Tuesday, March 10, 2009

Nobody

I'm nobody! Who are you?
Are you-nobody-too?
Then there's a pair of us?
Don't tell! They'd advertise-you know.

How dreary-to be-somebody
How public-like a frog-
To tell one's name-the lifelong June
To an admiring bog.

-Emily Dickinson

I'm fond of Emily Dickinson, that strange and solitary person, whose poems often reflect her penchant for obscurity. Her desire for anonymity could be construed as humility--it should not concern us at all that people do not know us as long as we know people--but for some, a retiring nature is grounded in a deep dislike for oneself: "I'm someone to be kept out of sight."

Perhaps you're like that: wondering why God ever made you, longing to be someone else. But is it not better to be what God has chosen to make you? "For to have been thought about--born in God's thoughts-and then made by God, is the dearest, grandest, most precious thing in all thinking. Is it not...?"[1]

David elaborates the same thought in the 139th Psalm, describing himself en utero as God's special creation, pondering "this awesome being that is me!"

For you created my inmost being; you knit me together in my mother's womb. I praise you because I am fearfully and wonderfully made; your works are wonderful (Hebrew: awesome!). I know that full well. My frame was not hidden from you when I was made in the secret place. When I was woven together in the depths of the earth (his mother's womb), your eyes saw my unformed body (fetus). All the days ordained for me were written in your book (the blueprint for me) before one of them came to be.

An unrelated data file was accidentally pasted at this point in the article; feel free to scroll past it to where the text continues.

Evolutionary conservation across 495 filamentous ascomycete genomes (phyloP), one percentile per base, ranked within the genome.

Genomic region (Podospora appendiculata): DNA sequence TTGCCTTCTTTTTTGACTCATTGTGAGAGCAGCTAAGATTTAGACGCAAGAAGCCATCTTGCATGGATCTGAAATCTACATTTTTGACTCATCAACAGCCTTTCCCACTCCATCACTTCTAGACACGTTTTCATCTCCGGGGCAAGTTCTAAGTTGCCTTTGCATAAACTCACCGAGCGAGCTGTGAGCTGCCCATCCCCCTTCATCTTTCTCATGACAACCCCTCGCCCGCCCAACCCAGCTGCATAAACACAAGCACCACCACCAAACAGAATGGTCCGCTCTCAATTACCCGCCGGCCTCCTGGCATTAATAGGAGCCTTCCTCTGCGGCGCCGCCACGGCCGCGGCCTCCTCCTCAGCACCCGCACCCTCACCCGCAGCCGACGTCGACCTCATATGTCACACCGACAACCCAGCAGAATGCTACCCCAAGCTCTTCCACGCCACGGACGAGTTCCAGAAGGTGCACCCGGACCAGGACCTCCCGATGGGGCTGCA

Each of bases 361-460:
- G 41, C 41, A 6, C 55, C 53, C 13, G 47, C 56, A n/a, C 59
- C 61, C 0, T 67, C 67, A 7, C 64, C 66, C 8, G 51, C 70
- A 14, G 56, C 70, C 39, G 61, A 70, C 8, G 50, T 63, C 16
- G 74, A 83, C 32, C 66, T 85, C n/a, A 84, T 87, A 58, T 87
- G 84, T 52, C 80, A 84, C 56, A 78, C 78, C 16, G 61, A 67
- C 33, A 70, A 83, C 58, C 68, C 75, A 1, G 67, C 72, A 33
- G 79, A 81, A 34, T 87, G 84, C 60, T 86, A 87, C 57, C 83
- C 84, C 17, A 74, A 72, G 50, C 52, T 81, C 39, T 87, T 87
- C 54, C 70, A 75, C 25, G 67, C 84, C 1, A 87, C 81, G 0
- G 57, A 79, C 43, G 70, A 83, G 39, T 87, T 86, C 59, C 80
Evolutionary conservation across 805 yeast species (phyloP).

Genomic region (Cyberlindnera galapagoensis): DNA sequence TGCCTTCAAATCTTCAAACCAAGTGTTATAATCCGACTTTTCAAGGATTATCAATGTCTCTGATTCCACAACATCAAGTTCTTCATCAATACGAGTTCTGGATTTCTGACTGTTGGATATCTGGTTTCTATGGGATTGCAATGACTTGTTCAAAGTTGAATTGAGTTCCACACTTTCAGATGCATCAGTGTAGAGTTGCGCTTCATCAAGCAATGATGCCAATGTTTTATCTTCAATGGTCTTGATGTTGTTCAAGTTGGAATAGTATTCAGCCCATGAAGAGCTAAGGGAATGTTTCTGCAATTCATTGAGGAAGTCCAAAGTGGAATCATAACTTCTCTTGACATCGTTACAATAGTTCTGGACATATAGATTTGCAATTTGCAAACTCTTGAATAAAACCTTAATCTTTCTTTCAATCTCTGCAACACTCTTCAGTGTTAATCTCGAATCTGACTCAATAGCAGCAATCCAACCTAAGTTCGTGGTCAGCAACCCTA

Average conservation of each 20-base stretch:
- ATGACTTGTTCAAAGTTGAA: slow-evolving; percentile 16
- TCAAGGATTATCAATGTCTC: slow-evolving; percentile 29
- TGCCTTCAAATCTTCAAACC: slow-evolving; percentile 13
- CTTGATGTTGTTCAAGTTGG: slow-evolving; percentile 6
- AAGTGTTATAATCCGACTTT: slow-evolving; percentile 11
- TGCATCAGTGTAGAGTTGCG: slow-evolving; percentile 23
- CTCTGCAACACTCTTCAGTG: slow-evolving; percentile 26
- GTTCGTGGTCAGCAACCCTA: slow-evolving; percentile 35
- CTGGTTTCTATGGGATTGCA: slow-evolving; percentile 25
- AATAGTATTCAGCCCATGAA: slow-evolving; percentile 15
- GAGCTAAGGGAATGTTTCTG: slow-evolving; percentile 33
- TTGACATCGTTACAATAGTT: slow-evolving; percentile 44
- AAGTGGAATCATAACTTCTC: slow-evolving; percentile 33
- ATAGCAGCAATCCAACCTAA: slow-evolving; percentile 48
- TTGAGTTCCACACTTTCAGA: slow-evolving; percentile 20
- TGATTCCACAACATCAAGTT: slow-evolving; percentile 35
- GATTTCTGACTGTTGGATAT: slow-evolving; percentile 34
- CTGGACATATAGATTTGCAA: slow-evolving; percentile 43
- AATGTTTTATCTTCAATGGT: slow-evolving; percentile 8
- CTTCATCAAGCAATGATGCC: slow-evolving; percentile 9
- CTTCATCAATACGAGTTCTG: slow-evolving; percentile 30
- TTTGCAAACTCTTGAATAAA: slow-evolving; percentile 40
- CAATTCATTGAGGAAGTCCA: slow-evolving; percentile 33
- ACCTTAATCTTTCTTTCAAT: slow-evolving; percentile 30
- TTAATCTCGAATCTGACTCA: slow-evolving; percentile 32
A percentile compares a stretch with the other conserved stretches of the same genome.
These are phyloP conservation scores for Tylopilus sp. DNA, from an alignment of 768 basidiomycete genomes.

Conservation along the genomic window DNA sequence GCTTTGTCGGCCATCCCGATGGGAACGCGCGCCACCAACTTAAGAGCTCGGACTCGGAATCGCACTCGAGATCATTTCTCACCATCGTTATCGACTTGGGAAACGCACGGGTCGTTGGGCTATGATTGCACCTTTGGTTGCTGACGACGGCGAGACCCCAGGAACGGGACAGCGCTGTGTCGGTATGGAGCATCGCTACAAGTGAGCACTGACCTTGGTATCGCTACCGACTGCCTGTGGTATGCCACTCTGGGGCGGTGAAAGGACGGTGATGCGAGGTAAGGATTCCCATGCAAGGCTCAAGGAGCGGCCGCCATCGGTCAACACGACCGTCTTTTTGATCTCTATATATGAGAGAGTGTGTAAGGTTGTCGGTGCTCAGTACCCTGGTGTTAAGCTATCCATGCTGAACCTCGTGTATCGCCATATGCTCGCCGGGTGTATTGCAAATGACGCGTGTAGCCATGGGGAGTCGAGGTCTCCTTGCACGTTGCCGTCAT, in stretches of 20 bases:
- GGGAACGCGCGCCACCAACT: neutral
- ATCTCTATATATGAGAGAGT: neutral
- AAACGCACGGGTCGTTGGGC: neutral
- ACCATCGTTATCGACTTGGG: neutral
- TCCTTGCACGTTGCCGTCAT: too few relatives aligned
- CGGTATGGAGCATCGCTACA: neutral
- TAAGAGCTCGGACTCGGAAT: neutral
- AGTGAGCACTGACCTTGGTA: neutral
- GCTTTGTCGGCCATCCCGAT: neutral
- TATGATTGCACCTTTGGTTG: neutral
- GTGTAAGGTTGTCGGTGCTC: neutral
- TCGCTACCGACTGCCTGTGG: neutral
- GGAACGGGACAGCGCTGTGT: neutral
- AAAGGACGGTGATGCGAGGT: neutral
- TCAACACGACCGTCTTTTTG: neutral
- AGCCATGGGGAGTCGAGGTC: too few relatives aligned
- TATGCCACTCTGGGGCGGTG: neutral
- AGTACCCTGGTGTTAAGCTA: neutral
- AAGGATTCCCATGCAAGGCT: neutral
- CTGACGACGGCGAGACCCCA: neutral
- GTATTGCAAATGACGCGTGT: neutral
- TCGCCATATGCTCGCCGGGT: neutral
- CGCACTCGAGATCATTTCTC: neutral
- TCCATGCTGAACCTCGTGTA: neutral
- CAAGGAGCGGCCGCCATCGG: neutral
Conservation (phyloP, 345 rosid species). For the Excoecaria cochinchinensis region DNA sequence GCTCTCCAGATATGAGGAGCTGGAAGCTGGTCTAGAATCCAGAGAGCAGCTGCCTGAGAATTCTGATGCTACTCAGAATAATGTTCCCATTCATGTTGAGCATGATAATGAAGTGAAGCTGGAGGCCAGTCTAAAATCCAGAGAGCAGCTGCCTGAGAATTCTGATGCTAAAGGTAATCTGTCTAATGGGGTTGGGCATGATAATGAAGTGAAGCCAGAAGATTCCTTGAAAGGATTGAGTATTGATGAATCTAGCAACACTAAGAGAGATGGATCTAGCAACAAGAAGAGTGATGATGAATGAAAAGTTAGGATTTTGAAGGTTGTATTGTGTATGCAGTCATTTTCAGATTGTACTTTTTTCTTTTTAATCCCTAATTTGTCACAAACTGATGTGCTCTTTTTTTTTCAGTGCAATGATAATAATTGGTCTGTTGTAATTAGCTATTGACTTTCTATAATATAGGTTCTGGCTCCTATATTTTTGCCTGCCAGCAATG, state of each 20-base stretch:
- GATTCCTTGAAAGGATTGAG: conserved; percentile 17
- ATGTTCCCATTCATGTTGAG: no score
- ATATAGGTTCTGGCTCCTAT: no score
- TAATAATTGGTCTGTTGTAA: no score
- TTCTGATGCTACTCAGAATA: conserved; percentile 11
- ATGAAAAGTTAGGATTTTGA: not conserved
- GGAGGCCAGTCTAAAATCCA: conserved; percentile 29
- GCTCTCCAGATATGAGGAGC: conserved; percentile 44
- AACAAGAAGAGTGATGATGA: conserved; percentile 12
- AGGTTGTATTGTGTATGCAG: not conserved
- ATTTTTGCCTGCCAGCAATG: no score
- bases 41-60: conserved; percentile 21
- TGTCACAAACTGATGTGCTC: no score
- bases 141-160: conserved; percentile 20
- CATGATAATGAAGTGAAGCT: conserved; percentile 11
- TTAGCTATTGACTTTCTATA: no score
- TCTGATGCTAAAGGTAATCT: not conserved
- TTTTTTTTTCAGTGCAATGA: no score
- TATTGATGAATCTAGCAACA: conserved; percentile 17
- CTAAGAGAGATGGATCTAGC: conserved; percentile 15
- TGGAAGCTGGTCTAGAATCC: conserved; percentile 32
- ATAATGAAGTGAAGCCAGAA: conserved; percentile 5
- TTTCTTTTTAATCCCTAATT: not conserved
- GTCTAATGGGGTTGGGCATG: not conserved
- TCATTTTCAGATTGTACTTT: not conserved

Do you realize that you have been thought about and made by God? You are one of a kind, woven together according to a divine template, intricately "embroidered" in your mother's womb, a creation that that has no parallel in the universe. "How is it that you came to be you? God thought about you, and so you grew."

Long before you were born, you existed in God's thoughts. Long before your parents loved or neglected you, your peers admired or rejected you, your teachers, colleagues, and employers encouraged or disheartened you, you were known and loved by Love itself. God saw you and took delight in you. He gazed at what he had made and was glad. He loved it and said, "It is good!"

Someday soon, you'll love it too and will forget the self you now abhor. If you could but see yourself now as you will be one day--a lustrous, exquisitely beautiful, immortal creature--you would be stupefied and strongly tempted to fall on your knees in worship.

I think that is why, at least in part, God allowed his disciples to see his glory on the Mount of Transfiguration. One early Church Father, the so-called Venerable Bede thought so: "By his loving foresight he (Jesus) prepared them (the disciples) to endure adversity bravely by allowing them to taste for a short time the contemplation of their (own) everlasting glory (beauty)."[2]

So, on ahead there is unimagined splendor, but even now, you are being beautified, "metamorphosed" from one degree of glory to the next.[3] The love of God is at work in you to transform unsightliness into the inexpressible beauty of holiness.[4]

What once was hurt
What once was friction
What left a mark
No longer stings
For Grace makes beauty
Out of ugly things [5]

The Love that fills the earth with lovely things is making you lovely. It is happening now. It will go on forever and ever, for there is no end to infinite love.

DHR

[1] George MacDonald
[2] Quoted by Thomas Aquinas, Summa 3a, 38
[3] 2 Corinthians 3:18: Paul's exact word, metamorphoomai, means "to change the essential form or nature of something, to become entirely different" (Louw & Nida, Greek-English Lexicon of the New Testament).
[4] Cf., Psalm 149:4: "He (God) is beautifying the humble..."
[5] "Grace," by U2, lyrics by Bono.

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